In 2013, Private Bradley Manning, a former intelligence analyst in Iraq, was convicted on 20 counts, including theft, computer fraud and six Espionage Act violations and sentenced to a 35 years in a military prison.
In January, President Barack Obama granted Bradley, who is now known as Chelsea. In an emailed statement she said, “I’m trying things out right now – which is exciting, awkward, fun and all new for me.”
Chelsea’s Twitter post after being released from the Fort Leavenworth prison in Kansas displayed her feet in tennis shoes with a caption “First Steps of Freedom!!
While Manning did not reveal her immediate plans, she said, “I am looking for to so much! Whatever is ahead of me is far more important than the past.” However, she said in January that she would probably move to Maryland, where she will be close to her aunt.
Leaking the materials for Manning was an opportunity to expose the United States military’s disregard of the long-term effects of war on innocent civilians to the world. She had said on many occasions that the information released was not meant or believed to have harmed the United States.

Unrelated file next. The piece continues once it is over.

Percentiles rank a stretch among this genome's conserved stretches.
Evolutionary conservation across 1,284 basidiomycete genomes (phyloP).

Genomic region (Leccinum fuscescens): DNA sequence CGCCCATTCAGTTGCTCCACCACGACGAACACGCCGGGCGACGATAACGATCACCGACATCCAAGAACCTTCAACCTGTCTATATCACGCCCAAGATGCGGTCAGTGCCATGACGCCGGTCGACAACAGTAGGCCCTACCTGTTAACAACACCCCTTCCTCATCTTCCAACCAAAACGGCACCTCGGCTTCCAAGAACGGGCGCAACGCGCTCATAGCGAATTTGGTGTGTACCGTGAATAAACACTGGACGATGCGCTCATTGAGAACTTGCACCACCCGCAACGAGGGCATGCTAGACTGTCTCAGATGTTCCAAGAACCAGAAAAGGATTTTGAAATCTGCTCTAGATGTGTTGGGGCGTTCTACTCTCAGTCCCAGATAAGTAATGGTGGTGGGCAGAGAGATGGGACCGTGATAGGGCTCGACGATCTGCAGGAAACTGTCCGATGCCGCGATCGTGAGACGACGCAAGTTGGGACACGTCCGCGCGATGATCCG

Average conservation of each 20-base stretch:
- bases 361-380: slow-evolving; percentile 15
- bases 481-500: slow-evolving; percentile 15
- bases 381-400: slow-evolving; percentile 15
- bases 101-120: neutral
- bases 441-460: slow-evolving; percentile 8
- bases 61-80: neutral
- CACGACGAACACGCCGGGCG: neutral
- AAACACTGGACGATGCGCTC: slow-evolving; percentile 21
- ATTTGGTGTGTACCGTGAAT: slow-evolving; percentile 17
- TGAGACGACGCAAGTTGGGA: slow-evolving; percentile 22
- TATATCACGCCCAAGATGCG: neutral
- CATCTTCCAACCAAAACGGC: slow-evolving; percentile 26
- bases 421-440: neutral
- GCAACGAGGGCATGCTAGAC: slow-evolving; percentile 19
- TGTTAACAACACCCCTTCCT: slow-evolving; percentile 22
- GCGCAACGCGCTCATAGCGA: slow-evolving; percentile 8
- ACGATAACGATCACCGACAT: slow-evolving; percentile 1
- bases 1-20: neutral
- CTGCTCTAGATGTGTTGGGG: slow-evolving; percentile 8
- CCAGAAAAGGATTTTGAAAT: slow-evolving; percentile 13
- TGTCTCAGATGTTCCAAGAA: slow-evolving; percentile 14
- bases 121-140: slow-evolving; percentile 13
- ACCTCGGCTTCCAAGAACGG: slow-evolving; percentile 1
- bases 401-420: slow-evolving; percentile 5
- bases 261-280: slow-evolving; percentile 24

Critics said the leaks, which consisted of the some of the nation’s most-sensitive military secrets endangered vital information sources. The U.S. State Department was prompted to relocate some of those people for their safety. Following the embarrassing discoveries, several ambassadors were expelled, reassigned and recalled.
On Tuesday, military officials said Chelsea Manning would stay on active duty in an unpaid, special status that would allow her to receive military health care benefits and commissary privileges legally.